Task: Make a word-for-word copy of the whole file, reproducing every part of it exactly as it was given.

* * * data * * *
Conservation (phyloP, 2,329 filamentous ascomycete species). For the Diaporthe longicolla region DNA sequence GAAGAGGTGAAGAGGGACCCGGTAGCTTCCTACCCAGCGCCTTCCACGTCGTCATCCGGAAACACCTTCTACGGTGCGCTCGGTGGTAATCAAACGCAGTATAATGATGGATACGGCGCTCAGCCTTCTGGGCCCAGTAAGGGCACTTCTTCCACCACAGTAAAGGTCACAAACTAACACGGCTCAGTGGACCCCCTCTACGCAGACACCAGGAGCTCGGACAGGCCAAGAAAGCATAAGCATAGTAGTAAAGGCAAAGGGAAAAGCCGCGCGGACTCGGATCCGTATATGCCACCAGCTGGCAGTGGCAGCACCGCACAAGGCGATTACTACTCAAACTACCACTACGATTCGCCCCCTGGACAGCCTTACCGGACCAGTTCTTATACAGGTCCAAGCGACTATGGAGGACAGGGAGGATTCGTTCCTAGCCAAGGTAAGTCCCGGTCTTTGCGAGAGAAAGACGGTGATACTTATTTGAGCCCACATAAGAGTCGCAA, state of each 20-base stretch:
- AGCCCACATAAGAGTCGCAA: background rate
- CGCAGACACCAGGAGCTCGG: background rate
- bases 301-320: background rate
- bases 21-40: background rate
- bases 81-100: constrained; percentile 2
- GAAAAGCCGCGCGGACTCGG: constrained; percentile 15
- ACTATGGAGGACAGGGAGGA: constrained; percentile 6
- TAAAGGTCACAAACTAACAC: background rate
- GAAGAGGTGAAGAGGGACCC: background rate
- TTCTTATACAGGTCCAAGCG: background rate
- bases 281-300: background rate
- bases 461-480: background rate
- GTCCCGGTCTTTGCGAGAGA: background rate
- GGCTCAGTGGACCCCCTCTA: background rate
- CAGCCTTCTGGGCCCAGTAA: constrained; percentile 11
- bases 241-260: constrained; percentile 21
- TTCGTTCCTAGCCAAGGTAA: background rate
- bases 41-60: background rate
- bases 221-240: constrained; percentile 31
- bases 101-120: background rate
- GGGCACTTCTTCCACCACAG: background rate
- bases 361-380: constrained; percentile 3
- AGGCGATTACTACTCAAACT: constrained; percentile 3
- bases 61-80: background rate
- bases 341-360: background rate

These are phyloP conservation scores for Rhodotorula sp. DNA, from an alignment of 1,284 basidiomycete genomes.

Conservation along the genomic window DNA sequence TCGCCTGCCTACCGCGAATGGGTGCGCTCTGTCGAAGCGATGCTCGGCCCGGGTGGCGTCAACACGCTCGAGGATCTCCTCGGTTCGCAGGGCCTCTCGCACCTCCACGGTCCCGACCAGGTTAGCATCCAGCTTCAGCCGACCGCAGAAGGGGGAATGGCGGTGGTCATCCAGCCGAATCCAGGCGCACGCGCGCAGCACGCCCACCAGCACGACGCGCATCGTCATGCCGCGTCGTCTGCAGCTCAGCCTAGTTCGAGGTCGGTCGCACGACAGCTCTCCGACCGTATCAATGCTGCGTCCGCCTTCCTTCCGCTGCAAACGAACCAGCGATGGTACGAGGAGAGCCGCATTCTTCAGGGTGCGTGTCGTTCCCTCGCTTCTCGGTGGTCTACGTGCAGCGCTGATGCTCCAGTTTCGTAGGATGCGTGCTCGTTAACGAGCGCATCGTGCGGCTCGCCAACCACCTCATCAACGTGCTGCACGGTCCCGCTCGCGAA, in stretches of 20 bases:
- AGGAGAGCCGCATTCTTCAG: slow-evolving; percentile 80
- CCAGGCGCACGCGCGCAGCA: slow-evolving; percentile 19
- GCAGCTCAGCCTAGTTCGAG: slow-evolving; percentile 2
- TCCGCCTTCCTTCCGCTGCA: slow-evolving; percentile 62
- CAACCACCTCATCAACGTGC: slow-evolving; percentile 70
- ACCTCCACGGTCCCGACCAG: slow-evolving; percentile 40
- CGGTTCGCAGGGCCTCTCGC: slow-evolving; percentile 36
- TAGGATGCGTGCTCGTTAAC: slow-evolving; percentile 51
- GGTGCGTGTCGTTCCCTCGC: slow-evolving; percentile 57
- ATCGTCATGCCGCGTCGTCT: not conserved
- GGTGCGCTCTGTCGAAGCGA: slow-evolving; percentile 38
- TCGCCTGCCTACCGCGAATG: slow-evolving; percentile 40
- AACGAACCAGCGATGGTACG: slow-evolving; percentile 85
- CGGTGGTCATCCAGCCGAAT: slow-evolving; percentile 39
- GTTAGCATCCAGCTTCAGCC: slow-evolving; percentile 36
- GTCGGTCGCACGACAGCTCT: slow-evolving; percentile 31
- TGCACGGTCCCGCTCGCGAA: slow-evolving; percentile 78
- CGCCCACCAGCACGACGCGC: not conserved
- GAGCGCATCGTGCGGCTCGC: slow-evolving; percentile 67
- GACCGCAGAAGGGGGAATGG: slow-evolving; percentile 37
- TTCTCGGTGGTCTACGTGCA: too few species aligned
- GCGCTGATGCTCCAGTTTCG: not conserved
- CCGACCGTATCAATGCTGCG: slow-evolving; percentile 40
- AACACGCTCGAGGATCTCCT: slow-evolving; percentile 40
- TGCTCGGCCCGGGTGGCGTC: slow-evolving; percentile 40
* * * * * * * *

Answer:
Conservation (phyloP, 2,329 filamentous ascomycete species). For the Diaporthe longicolla region DNA sequence GAAGAGGTGAAGAGGGACCCGGTAGCTTCCTACCCAGCGCCTTCCACGTCGTCATCCGGAAACACCTTCTACGGTGCGCTCGGTGGTAATCAAACGCAGTATAATGATGGATACGGCGCTCAGCCTTCTGGGCCCAGTAAGGGCACTTCTTCCACCACAGTAAAGGTCACAAACTAACACGGCTCAGTGGACCCCCTCTACGCAGACACCAGGAGCTCGGACAGGCCAAGAAAGCATAAGCATAGTAGTAAAGGCAAAGGGAAAAGCCGCGCGGACTCGGATCCGTATATGCCACCAGCTGGCAGTGGCAGCACCGCACAAGGCGATTACTACTCAAACTACCACTACGATTCGCCCCCTGGACAGCCTTACCGGACCAGTTCTTATACAGGTCCAAGCGACTATGGAGGACAGGGAGGATTCGTTCCTAGCCAAGGTAAGTCCCGGTCTTTGCGAGAGAAAGACGGTGATACTTATTTGAGCCCACATAAGAGTCGCAA, state of each 20-base stretch:
- AGCCCACATAAGAGTCGCAA: background rate
- CGCAGACACCAGGAGCTCGG: background rate
- bases 301-320: background rate
- bases 21-40: background rate
- bases 81-100: constrained; percentile 2
- GAAAAGCCGCGCGGACTCGG: constrained; percentile 15
- ACTATGGAGGACAGGGAGGA: constrained; percentile 6
- TAAAGGTCACAAACTAACAC: background rate
- GAAGAGGTGAAGAGGGACCC: background rate
- TTCTTATACAGGTCCAAGCG: background rate
- bases 281-300: background rate
- bases 461-480: background rate
- GTCCCGGTCTTTGCGAGAGA: background rate
- GGCTCAGTGGACCCCCTCTA: background rate
- CAGCCTTCTGGGCCCAGTAA: constrained; percentile 11
- bases 241-260: constrained; percentile 21
- TTCGTTCCTAGCCAAGGTAA: background rate
- bases 41-60: background rate
- bases 221-240: constrained; percentile 31
- bases 101-120: background rate
- GGGCACTTCTTCCACCACAG: background rate
- bases 361-380: constrained; percentile 3
- AGGCGATTACTACTCAAACT: constrained; percentile 3
- bases 61-80: background rate
- bases 341-360: background rate

These are phyloP conservation scores for Rhodotorula sp. DNA, from an alignment of 1,284 basidiomycete genomes.

Conservation along the genomic window DNA sequence TCGCCTGCCTACCGCGAATGGGTGCGCTCTGTCGAAGCGATGCTCGGCCCGGGTGGCGTCAACACGCTCGAGGATCTCCTCGGTTCGCAGGGCCTCTCGCACCTCCACGGTCCCGACCAGGTTAGCATCCAGCTTCAGCCGACCGCAGAAGGGGGAATGGCGGTGGTCATCCAGCCGAATCCAGGCGCACGCGCGCAGCACGCCCACCAGCACGACGCGCATCGTCATGCCGCGTCGTCTGCAGCTCAGCCTAGTTCGAGGTCGGTCGCACGACAGCTCTCCGACCGTATCAATGCTGCGTCCGCCTTCCTTCCGCTGCAAACGAACCAGCGATGGTACGAGGAGAGCCGCATTCTTCAGGGTGCGTGTCGTTCCCTCGCTTCTCGGTGGTCTACGTGCAGCGCTGATGCTCCAGTTTCGTAGGATGCGTGCTCGTTAACGAGCGCATCGTGCGGCTCGCCAACCACCTCATCAACGTGCTGCACGGTCCCGCTCGCGAA, in stretches of 20 bases:
- AGGAGAGCCGCATTCTTCAG: slow-evolving; percentile 80
- CCAGGCGCACGCGCGCAGCA: slow-evolving; percentile 19
- GCAGCTCAGCCTAGTTCGAG: slow-evolving; percentile 2
- TCCGCCTTCCTTCCGCTGCA: slow-evolving; percentile 62
- CAACCACCTCATCAACGTGC: slow-evolving; percentile 70
- ACCTCCACGGTCCCGACCAG: slow-evolving; percentile 40
- CGGTTCGCAGGGCCTCTCGC: slow-evolving; percentile 36
- TAGGATGCGTGCTCGTTAAC: slow-evolving; percentile 51
- GGTGCGTGTCGTTCCCTCGC: slow-evolving; percentile 57
- ATCGTCATGCCGCGTCGTCT: not conserved
- GGTGCGCTCTGTCGAAGCGA: slow-evolving; percentile 38
- TCGCCTGCCTACCGCGAATG: slow-evolving; percentile 40
- AACGAACCAGCGATGGTACG: slow-evolving; percentile 85
- CGGTGGTCATCCAGCCGAAT: slow-evolving; percentile 39
- GTTAGCATCCAGCTTCAGCC: slow-evolving; percentile 36
- GTCGGTCGCACGACAGCTCT: slow-evolving; percentile 31
- TGCACGGTCCCGCTCGCGAA: slow-evolving; percentile 78
- CGCCCACCAGCACGACGCGC: not conserved
- GAGCGCATCGTGCGGCTCGC: slow-evolving; percentile 67
- GACCGCAGAAGGGGGAATGG: slow-evolving; percentile 37
- TTCTCGGTGGTCTACGTGCA: too few species aligned
- GCGCTGATGCTCCAGTTTCG: not conserved
- CCGACCGTATCAATGCTGCG: slow-evolving; percentile 40
- AACACGCTCGAGGATCTCCT: slow-evolving; percentile 40
- TGCTCGGCCCGGGTGGCGTC: slow-evolving; percentile 40